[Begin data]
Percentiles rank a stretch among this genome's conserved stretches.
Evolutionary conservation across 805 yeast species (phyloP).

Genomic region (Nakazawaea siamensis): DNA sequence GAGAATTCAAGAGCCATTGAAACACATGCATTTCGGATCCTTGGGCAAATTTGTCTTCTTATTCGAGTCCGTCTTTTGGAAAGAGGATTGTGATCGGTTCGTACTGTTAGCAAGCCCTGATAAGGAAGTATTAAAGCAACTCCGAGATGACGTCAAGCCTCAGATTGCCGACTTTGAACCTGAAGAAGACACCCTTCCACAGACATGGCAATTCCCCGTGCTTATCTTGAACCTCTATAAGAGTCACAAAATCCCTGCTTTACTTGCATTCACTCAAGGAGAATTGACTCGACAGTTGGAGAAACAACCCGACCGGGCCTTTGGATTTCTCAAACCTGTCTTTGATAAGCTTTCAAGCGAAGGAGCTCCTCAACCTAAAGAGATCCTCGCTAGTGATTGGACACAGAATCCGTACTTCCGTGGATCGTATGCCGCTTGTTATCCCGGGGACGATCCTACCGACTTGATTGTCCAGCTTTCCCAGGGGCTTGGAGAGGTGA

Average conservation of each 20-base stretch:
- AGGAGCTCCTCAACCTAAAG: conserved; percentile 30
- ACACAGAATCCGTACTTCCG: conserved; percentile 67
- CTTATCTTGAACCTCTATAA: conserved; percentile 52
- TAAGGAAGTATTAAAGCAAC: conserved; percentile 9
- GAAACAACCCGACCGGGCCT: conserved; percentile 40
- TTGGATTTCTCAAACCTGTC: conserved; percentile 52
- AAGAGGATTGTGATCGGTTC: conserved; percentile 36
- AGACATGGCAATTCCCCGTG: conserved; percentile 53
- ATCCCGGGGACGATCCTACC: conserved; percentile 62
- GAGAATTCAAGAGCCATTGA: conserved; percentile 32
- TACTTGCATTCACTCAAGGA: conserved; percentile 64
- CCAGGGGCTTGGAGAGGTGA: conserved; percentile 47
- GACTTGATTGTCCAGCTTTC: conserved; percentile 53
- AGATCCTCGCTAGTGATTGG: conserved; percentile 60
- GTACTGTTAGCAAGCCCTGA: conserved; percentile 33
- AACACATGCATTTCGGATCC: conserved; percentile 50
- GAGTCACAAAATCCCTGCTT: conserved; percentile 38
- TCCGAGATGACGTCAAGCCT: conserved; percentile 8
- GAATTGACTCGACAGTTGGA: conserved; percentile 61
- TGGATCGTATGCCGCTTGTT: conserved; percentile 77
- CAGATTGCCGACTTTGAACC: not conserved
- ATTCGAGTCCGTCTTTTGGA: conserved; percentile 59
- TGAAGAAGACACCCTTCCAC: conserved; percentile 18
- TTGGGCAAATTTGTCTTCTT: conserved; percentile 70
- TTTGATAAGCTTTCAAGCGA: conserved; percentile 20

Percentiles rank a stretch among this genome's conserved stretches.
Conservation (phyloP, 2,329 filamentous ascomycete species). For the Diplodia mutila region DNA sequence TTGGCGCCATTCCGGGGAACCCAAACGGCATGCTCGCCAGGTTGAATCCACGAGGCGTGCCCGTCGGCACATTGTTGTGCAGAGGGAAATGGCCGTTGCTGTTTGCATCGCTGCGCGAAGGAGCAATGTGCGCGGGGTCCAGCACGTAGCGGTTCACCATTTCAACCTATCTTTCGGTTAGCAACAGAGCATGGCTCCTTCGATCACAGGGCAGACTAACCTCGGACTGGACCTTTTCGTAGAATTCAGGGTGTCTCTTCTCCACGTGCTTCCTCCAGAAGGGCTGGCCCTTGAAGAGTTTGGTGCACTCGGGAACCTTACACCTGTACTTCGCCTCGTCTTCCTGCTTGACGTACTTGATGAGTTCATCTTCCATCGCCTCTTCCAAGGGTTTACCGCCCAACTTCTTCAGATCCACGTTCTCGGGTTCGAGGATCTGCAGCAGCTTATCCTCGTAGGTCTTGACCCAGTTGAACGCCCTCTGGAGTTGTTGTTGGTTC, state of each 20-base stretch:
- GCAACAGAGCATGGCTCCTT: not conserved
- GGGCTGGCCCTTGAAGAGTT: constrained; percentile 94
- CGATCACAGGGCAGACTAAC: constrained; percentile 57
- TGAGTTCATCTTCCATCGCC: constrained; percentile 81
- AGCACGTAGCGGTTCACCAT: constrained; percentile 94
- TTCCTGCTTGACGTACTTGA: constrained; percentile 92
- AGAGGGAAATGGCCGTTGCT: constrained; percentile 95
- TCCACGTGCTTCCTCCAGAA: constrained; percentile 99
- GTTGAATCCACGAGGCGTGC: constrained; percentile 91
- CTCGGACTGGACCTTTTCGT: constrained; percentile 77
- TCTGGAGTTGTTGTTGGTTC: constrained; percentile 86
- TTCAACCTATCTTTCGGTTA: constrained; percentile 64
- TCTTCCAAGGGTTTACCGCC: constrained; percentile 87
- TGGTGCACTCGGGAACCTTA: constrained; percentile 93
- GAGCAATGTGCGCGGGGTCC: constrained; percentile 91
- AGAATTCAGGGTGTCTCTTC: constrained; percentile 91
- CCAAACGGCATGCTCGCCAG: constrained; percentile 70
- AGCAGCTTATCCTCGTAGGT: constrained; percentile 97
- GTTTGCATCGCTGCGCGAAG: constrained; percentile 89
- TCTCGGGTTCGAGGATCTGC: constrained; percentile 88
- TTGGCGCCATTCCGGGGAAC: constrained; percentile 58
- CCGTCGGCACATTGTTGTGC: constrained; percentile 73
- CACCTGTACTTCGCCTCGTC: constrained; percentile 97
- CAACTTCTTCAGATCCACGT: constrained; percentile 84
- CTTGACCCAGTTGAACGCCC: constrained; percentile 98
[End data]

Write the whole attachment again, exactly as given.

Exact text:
Percentiles rank a stretch among this genome's conserved stretches.
Evolutionary conservation across 805 yeast species (phyloP).

Genomic region (Nakazawaea siamensis): DNA sequence GAGAATTCAAGAGCCATTGAAACACATGCATTTCGGATCCTTGGGCAAATTTGTCTTCTTATTCGAGTCCGTCTTTTGGAAAGAGGATTGTGATCGGTTCGTACTGTTAGCAAGCCCTGATAAGGAAGTATTAAAGCAACTCCGAGATGACGTCAAGCCTCAGATTGCCGACTTTGAACCTGAAGAAGACACCCTTCCACAGACATGGCAATTCCCCGTGCTTATCTTGAACCTCTATAAGAGTCACAAAATCCCTGCTTTACTTGCATTCACTCAAGGAGAATTGACTCGACAGTTGGAGAAACAACCCGACCGGGCCTTTGGATTTCTCAAACCTGTCTTTGATAAGCTTTCAAGCGAAGGAGCTCCTCAACCTAAAGAGATCCTCGCTAGTGATTGGACACAGAATCCGTACTTCCGTGGATCGTATGCCGCTTGTTATCCCGGGGACGATCCTACCGACTTGATTGTCCAGCTTTCCCAGGGGCTTGGAGAGGTGA

Average conservation of each 20-base stretch:
- AGGAGCTCCTCAACCTAAAG: conserved; percentile 30
- ACACAGAATCCGTACTTCCG: conserved; percentile 67
- CTTATCTTGAACCTCTATAA: conserved; percentile 52
- TAAGGAAGTATTAAAGCAAC: conserved; percentile 9
- GAAACAACCCGACCGGGCCT: conserved; percentile 40
- TTGGATTTCTCAAACCTGTC: conserved; percentile 52
- AAGAGGATTGTGATCGGTTC: conserved; percentile 36
- AGACATGGCAATTCCCCGTG: conserved; percentile 53
- ATCCCGGGGACGATCCTACC: conserved; percentile 62
- GAGAATTCAAGAGCCATTGA: conserved; percentile 32
- TACTTGCATTCACTCAAGGA: conserved; percentile 64
- CCAGGGGCTTGGAGAGGTGA: conserved; percentile 47
- GACTTGATTGTCCAGCTTTC: conserved; percentile 53
- AGATCCTCGCTAGTGATTGG: conserved; percentile 60
- GTACTGTTAGCAAGCCCTGA: conserved; percentile 33
- AACACATGCATTTCGGATCC: conserved; percentile 50
- GAGTCACAAAATCCCTGCTT: conserved; percentile 38
- TCCGAGATGACGTCAAGCCT: conserved; percentile 8
- GAATTGACTCGACAGTTGGA: conserved; percentile 61
- TGGATCGTATGCCGCTTGTT: conserved; percentile 77
- CAGATTGCCGACTTTGAACC: not conserved
- ATTCGAGTCCGTCTTTTGGA: conserved; percentile 59
- TGAAGAAGACACCCTTCCAC: conserved; percentile 18
- TTGGGCAAATTTGTCTTCTT: conserved; percentile 70
- TTTGATAAGCTTTCAAGCGA: conserved; percentile 20

Percentiles rank a stretch among this genome's conserved stretches.
Conservation (phyloP, 2,329 filamentous ascomycete species). For the Diplodia mutila region DNA sequence TTGGCGCCATTCCGGGGAACCCAAACGGCATGCTCGCCAGGTTGAATCCACGAGGCGTGCCCGTCGGCACATTGTTGTGCAGAGGGAAATGGCCGTTGCTGTTTGCATCGCTGCGCGAAGGAGCAATGTGCGCGGGGTCCAGCACGTAGCGGTTCACCATTTCAACCTATCTTTCGGTTAGCAACAGAGCATGGCTCCTTCGATCACAGGGCAGACTAACCTCGGACTGGACCTTTTCGTAGAATTCAGGGTGTCTCTTCTCCACGTGCTTCCTCCAGAAGGGCTGGCCCTTGAAGAGTTTGGTGCACTCGGGAACCTTACACCTGTACTTCGCCTCGTCTTCCTGCTTGACGTACTTGATGAGTTCATCTTCCATCGCCTCTTCCAAGGGTTTACCGCCCAACTTCTTCAGATCCACGTTCTCGGGTTCGAGGATCTGCAGCAGCTTATCCTCGTAGGTCTTGACCCAGTTGAACGCCCTCTGGAGTTGTTGTTGGTTC, state of each 20-base stretch:
- GCAACAGAGCATGGCTCCTT: not conserved
- GGGCTGGCCCTTGAAGAGTT: constrained; percentile 94
- CGATCACAGGGCAGACTAAC: constrained; percentile 57
- TGAGTTCATCTTCCATCGCC: constrained; percentile 81
- AGCACGTAGCGGTTCACCAT: constrained; percentile 94
- TTCCTGCTTGACGTACTTGA: constrained; percentile 92
- AGAGGGAAATGGCCGTTGCT: constrained; percentile 95
- TCCACGTGCTTCCTCCAGAA: constrained; percentile 99
- GTTGAATCCACGAGGCGTGC: constrained; percentile 91
- CTCGGACTGGACCTTTTCGT: constrained; percentile 77
- TCTGGAGTTGTTGTTGGTTC: constrained; percentile 86
- TTCAACCTATCTTTCGGTTA: constrained; percentile 64
- TCTTCCAAGGGTTTACCGCC: constrained; percentile 87
- TGGTGCACTCGGGAACCTTA: constrained; percentile 93
- GAGCAATGTGCGCGGGGTCC: constrained; percentile 91
- AGAATTCAGGGTGTCTCTTC: constrained; percentile 91
- CCAAACGGCATGCTCGCCAG: constrained; percentile 70
- AGCAGCTTATCCTCGTAGGT: constrained; percentile 97
- GTTTGCATCGCTGCGCGAAG: constrained; percentile 89
- TCTCGGGTTCGAGGATCTGC: constrained; percentile 88
- TTGGCGCCATTCCGGGGAAC: constrained; percentile 58
- CCGTCGGCACATTGTTGTGC: constrained; percentile 73
- CACCTGTACTTCGCCTCGTC: constrained; percentile 97
- CAACTTCTTCAGATCCACGT: constrained; percentile 84
- CTTGACCCAGTTGAACGCCC: constrained; percentile 98